Why do we have to fight so hard to convince clients (and that can include bosses and/or coworkers) that we should think about the problem before we start designing the solution? And that we should test out solution while it’s still in a cheap and easy-to-change form (say, paper prototypes) before spending a ton of time and money building the wrong thing?
Reading through Jeff Rubin’s terrific Conceptual Design: Cornerstone of Usability I kept going, “Well, of course. Well, yes, of course.” Sometimes because I’ve been doing user-centered design for a while now and I’m familiar with the techniques, but too often because he was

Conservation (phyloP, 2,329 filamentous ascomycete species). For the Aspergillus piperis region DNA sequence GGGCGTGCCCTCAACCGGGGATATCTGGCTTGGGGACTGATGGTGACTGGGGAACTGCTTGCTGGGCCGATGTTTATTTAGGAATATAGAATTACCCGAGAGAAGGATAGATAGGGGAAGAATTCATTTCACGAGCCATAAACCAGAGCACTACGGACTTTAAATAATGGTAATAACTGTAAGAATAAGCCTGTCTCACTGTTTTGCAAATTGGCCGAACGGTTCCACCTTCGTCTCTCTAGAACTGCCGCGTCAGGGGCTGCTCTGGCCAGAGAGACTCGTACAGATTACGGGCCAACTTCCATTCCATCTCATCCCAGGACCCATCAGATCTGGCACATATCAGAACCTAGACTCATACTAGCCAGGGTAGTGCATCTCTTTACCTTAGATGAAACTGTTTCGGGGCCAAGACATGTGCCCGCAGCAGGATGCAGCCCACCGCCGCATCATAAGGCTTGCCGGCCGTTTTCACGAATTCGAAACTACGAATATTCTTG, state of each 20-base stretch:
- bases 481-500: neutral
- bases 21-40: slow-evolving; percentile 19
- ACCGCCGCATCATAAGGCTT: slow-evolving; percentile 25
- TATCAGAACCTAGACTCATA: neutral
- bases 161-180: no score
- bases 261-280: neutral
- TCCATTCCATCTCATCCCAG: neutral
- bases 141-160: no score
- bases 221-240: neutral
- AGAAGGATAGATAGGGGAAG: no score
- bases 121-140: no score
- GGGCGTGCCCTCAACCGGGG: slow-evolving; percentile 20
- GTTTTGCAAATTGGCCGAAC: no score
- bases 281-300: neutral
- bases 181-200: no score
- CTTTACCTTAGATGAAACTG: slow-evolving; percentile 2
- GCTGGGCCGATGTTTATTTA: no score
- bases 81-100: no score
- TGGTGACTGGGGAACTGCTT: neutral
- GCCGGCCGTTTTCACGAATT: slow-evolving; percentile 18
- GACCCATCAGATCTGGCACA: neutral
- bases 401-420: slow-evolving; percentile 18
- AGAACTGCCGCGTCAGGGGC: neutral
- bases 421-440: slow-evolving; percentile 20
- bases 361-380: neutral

saying one needs to fight for the right to research the problem, sketch out a few solutions, test a prototype and then start building the product.
Is this a shocking protocol?
1. Study the problem, including the competitors’ solutions.
2. Sketch out a couple of different solutions.
3. Test a rough protype of your solutions with the people who will use the product to see if you have a good solution.
4. Revise the solution based on what you learned.
5. Build a prototype that is close to the finished thing.
6. Test with the people who will use it.
7. Make fixes based on what you learned.
8. Ship the product. Include a feedback devise so you can make the next version even better.
Can anyone read that and find it a revelation? Do we really need to proselytize common sense?
Don’t answer that…